The writer and Islamic scholar Navid Kermani has written a refreshingly calm affirmation of the notion of a multicultural society. Ulrich von Schwerin has read the book
The scenario outlined by Navid Kermani in his book "Who Are We? Germany and Its Muslims" ("Wer sind wir? Deutschland und seine Muslime") is doubtlessly representative of the understanding of and relationship to Islam in Germany. For example, during a roundtable discussion on a charter proposed by the Central Council of Muslims in Germany that was meant to serve as an avowal to the basic principles of the German constitution, two German experts on Islam reproached the Muslim representatives.
They claimed the impossibility of such an avowal Islam is fundamentally irreconcilable with the constitution. According to their arguments, Islam does under no circumstances recognize the separation of politics and religion and, in addition, promotes the use of force to spread the faith. The Muslim position, they hold, is therefore contradictory.
Two competing interpretations of the religion
This scene depicts the collision of two ways of interpreting Islam. On the one side is the orthodox, conservative interpretation that believes in the literal truth of the holy text and represents a reactionary and almost archaic conception of Islam (on this point, Islamic fundamentalists and Western critics of the faith tend to be quite close in their understanding of Islam).
On the other side is the viewpoint held by the wide majority of Muslims and their representatives. They advocate a much more complex understanding of Islam – one that also embraces theological contradictions. This interpretation of the religion is similarly based on the Koran, but does not rely on the text as a one-dimensional yardstick in order to lead a proper religious life.
Many experts on Islam (some of them self-proclaimed) actually concur with the Islamists, writes Kermani, that Muslims can simply be reduced to their Islamic identities. This, however, contradicts the reality found in his family as in most other Muslim families in Europe and the Middle East. After all, Muslims, just like everyone else, possess a variety of identities, whereby, depending on the context, the social, cultural, or economic identity takes a more prominent position than the religious one.
It's social – not religious – differences
The book is part essayistic, part autobiographical, and developed out of a series of articles and talks. Kermani, born in Siegen, Germany in 1967, begins by describing his childhood in Sauerland. He writes that he never felt like an outsider on account of his Iranian origins or Islamic faith. It was when he first joined the soccer team that he became aware of being different, but only, however, because the other players spoke differently than he was accustomed to, as they didn't share his middle-class background.
Similarly, when in Iran to visit his cousins, who shared a similar lifestyle, the author observed the cultural fault lines were not between himself and his cousins, but instead between his cousins and ordinary workmen. "I don't claim," Kermani writes, "that there are no cultural conflicts, but the greatest divide within a society and between different societies remains an economic one, even when social conflicts are increasingly expressed in terms of culture or religion."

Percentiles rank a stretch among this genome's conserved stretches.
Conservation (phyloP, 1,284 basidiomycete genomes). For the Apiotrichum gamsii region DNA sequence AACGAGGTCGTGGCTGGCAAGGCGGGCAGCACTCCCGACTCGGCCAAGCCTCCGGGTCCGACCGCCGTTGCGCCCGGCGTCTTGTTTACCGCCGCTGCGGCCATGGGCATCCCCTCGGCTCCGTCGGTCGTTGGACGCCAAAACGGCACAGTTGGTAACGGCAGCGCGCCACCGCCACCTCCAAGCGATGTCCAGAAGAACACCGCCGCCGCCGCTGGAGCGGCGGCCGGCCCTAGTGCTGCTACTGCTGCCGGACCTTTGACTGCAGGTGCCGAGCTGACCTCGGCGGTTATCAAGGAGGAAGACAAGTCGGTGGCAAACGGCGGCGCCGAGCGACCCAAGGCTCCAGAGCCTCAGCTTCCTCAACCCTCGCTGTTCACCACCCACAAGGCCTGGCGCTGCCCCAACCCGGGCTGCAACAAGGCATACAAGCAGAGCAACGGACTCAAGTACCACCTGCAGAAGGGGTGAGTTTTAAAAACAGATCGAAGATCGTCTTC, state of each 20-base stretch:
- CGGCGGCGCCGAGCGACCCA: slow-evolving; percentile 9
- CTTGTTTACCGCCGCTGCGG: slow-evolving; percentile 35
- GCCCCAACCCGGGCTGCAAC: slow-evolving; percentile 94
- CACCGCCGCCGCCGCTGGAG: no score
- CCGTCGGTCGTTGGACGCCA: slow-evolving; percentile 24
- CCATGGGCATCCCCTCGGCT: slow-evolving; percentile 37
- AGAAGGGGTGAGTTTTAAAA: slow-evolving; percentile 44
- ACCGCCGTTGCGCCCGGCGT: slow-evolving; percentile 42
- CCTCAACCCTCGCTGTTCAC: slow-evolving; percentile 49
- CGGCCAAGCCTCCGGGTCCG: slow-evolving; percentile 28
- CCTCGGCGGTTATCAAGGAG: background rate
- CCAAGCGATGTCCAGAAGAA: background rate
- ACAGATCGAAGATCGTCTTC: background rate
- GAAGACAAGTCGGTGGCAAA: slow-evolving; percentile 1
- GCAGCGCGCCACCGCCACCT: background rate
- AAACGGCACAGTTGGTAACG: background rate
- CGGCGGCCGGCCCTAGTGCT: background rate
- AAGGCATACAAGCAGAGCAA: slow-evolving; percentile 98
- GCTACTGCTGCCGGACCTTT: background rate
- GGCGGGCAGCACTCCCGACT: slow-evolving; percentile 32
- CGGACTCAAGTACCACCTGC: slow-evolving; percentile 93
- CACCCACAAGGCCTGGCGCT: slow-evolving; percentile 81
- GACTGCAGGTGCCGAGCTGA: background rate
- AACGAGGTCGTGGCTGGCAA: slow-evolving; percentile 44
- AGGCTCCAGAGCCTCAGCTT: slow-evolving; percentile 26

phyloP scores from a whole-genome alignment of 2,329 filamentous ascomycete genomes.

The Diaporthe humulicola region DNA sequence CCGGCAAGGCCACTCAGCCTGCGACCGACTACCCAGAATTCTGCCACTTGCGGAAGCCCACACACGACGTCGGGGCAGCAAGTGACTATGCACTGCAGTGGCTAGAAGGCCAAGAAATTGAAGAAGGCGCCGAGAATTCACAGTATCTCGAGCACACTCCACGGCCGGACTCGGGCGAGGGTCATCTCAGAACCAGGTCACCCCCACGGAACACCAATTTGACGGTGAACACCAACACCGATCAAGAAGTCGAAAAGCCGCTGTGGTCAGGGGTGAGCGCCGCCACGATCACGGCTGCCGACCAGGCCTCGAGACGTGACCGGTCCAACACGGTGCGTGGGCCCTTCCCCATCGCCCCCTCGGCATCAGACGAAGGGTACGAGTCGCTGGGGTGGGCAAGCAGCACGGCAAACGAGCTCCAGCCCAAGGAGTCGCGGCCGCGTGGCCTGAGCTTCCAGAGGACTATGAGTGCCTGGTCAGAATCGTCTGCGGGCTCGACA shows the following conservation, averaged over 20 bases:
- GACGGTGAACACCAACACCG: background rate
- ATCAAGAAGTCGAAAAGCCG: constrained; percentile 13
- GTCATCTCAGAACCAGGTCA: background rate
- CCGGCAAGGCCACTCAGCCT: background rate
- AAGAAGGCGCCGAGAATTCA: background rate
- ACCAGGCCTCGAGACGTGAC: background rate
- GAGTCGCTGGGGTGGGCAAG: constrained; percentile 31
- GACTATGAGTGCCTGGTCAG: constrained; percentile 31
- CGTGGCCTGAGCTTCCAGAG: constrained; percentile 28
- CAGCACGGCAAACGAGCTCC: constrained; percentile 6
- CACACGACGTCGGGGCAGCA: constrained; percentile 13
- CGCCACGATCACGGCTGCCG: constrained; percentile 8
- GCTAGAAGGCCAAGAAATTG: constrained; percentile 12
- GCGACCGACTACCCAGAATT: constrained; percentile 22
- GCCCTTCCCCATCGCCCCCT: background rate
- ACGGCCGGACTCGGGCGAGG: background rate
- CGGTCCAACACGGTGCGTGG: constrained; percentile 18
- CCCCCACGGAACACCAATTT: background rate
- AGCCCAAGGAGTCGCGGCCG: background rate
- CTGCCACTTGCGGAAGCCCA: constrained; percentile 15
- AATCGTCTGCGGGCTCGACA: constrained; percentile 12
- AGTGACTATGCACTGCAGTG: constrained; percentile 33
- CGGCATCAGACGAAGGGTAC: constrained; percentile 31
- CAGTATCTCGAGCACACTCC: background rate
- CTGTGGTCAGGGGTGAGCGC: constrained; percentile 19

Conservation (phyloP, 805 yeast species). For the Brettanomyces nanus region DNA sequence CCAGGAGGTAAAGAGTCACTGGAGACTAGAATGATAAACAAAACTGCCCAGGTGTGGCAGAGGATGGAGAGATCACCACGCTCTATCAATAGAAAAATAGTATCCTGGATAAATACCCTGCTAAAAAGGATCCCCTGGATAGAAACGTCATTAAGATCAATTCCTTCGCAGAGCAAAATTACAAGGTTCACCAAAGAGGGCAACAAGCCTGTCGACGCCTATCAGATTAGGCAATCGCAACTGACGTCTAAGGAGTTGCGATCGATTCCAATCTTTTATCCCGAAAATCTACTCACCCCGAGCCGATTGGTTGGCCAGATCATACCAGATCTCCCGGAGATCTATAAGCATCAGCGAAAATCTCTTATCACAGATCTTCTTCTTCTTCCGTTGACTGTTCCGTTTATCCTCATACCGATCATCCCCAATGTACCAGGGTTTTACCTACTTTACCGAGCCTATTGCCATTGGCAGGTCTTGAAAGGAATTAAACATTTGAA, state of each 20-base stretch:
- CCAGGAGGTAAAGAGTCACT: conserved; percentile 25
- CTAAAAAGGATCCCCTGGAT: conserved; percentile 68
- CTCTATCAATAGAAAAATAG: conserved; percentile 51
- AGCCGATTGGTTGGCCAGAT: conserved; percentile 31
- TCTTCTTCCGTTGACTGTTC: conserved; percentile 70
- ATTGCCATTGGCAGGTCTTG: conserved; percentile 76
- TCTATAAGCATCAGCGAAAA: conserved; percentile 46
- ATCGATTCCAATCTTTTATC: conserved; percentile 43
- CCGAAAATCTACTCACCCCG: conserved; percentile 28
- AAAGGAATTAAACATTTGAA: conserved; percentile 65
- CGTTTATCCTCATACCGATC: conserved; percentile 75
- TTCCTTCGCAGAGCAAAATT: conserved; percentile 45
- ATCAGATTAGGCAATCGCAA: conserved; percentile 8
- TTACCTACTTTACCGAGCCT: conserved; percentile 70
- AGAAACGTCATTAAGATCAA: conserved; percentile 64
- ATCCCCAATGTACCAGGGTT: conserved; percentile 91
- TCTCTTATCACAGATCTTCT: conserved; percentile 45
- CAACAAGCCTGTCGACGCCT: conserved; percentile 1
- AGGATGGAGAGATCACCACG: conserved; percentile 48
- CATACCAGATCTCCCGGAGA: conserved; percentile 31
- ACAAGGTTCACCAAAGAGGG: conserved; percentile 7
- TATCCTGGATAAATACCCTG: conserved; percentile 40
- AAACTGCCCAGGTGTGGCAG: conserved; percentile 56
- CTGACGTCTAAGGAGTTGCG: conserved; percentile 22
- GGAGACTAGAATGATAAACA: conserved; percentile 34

One-dimensional identity as an illusion
Kermani stresses that his double identity as a German and Iranian has not been the cause of any problems. But, it would be a problem if he were forced to strictly choose just one identity, as German politicians continue to demand. According to Kermani, integration does not mean that all Muslims must act like Germans. Aside from the fact that "the" German is just as much of a chimera as "the" Islam, he is convinced that this would entail a cultural loss for the country.
The author does not join in the widespread call for an end to multiculturalism. He instead makes the case that this social model is not only correct, but is the only practical one, even though it must be better and more actively implemented. And this is not such a difficult task, he believes.
The Islamic Conference association, of which Kermani is a member, has frequently argued about the causes and extent of the problem. There is, however, broad unity among all parties as to the measures necessary to solve the problems.
"God knows better"
Kermani's book stands out in the current debate on Islam through its refreshingly relaxed and composed style. It is also occasionally quite humorous. The epilogue is particularly recommended reading. Alternating between his role as author and scholar, the Cologne-based Kermani manages to unite stylistic solidity with a clear knowledge of the subject matter.
He rejects the otherwise frequently discussed issue of the compatibility of Islam with democracy as a red herring, because, he writes, there is not one single Islam. Finally, he holds that the Koran can be interpreted in various ways. All of the traditional Koran commentaries possess more than one interpretation and always end with the cliché "and God knows better," which means that every interpretation is merely human, and therefore fallible.
Kermani here concurs with the Iranian philosopher Abdolkarim Sorush, who distinguishes between religion as such and human understanding of religion. In contrast to religion in itself, our understanding of religion changes with the times. Kermani is convinced that as Islam, in end effect, is what its believers make of it, Islam is in principle compatible with democracy and modernity. What Kermani wants to drive home, however, is that whether German Muslims integrate or not remains an open question and largely depends on political decisions.
Ulrich von Schwerin
© Qantara.de 2009
Navid Kermani: Wer ist Wir? Deutschland und seine Muslime (Who are We? Germany and its Muslims). Verlag C.H. Beck München. 173 pages.